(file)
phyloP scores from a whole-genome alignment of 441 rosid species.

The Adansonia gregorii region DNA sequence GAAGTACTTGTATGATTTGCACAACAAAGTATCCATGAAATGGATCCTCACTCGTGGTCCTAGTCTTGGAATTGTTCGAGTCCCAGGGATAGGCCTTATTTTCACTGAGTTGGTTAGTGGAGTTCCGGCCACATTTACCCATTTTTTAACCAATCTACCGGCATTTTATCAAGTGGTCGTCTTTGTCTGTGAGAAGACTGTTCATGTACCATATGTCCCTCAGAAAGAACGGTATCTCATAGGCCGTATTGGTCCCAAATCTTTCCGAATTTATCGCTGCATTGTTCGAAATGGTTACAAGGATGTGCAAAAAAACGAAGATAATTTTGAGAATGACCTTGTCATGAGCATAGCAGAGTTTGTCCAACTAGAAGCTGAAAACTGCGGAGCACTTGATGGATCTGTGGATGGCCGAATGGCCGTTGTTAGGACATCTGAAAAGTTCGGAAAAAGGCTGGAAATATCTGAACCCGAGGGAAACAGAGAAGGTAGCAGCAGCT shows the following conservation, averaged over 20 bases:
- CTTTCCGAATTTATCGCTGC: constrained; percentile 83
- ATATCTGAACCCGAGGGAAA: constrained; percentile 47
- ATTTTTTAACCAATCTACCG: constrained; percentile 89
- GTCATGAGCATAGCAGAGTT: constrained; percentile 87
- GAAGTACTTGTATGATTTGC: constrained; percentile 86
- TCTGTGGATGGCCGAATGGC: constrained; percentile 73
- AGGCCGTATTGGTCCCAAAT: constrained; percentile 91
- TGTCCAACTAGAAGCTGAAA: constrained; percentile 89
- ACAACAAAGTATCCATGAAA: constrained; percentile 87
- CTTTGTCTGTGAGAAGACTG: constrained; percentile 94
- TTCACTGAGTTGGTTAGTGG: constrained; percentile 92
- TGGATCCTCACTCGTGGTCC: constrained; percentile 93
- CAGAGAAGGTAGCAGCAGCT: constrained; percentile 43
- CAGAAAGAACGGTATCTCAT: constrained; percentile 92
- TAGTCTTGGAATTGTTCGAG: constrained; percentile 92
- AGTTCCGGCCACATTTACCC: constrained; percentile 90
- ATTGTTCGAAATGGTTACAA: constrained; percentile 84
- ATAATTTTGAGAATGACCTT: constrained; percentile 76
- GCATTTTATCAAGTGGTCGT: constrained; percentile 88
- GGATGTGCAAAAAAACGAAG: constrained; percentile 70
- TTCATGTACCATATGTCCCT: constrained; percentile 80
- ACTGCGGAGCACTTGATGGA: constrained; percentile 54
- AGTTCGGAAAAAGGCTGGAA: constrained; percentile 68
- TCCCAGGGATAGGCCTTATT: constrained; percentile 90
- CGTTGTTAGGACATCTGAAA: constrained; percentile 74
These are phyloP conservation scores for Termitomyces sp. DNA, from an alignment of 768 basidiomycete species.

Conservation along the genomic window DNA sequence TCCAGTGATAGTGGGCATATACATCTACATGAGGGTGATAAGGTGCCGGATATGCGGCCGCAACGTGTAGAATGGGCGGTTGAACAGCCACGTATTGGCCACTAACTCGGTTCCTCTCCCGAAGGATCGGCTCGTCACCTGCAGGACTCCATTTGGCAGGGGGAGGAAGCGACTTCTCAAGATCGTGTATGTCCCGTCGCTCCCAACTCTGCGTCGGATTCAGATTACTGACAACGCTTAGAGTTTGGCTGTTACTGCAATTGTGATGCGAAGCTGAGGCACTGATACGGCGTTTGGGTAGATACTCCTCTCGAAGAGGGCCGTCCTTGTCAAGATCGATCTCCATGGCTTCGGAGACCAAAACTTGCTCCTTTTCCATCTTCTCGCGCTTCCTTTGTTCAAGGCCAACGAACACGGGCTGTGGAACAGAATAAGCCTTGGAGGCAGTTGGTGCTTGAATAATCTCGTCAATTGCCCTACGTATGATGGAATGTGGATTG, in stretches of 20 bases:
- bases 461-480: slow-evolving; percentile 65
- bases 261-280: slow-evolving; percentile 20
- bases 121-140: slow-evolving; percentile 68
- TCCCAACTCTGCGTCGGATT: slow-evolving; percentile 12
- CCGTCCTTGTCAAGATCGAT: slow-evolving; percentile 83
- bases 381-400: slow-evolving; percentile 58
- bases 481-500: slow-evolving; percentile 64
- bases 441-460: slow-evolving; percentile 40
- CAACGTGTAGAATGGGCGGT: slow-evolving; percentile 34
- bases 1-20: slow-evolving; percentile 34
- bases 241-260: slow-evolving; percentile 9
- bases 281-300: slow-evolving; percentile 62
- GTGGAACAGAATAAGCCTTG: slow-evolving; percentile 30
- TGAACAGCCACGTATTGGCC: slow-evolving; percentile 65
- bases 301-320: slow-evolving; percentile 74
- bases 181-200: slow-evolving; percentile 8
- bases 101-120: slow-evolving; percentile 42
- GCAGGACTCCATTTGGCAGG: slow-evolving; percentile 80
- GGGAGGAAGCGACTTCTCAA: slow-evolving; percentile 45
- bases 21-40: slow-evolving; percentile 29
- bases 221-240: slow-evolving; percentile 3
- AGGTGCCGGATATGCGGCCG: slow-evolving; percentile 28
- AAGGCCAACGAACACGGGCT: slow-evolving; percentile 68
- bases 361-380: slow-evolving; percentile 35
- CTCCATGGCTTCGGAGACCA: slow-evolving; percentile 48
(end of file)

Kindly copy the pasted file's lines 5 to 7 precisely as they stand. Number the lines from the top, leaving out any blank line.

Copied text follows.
- ATTTTTTAACCAATCTACCG: constrained; percentile 89
- GTCATGAGCATAGCAGAGTT: constrained; percentile 87
- GAAGTACTTGTATGATTTGC: constrained; percentile 86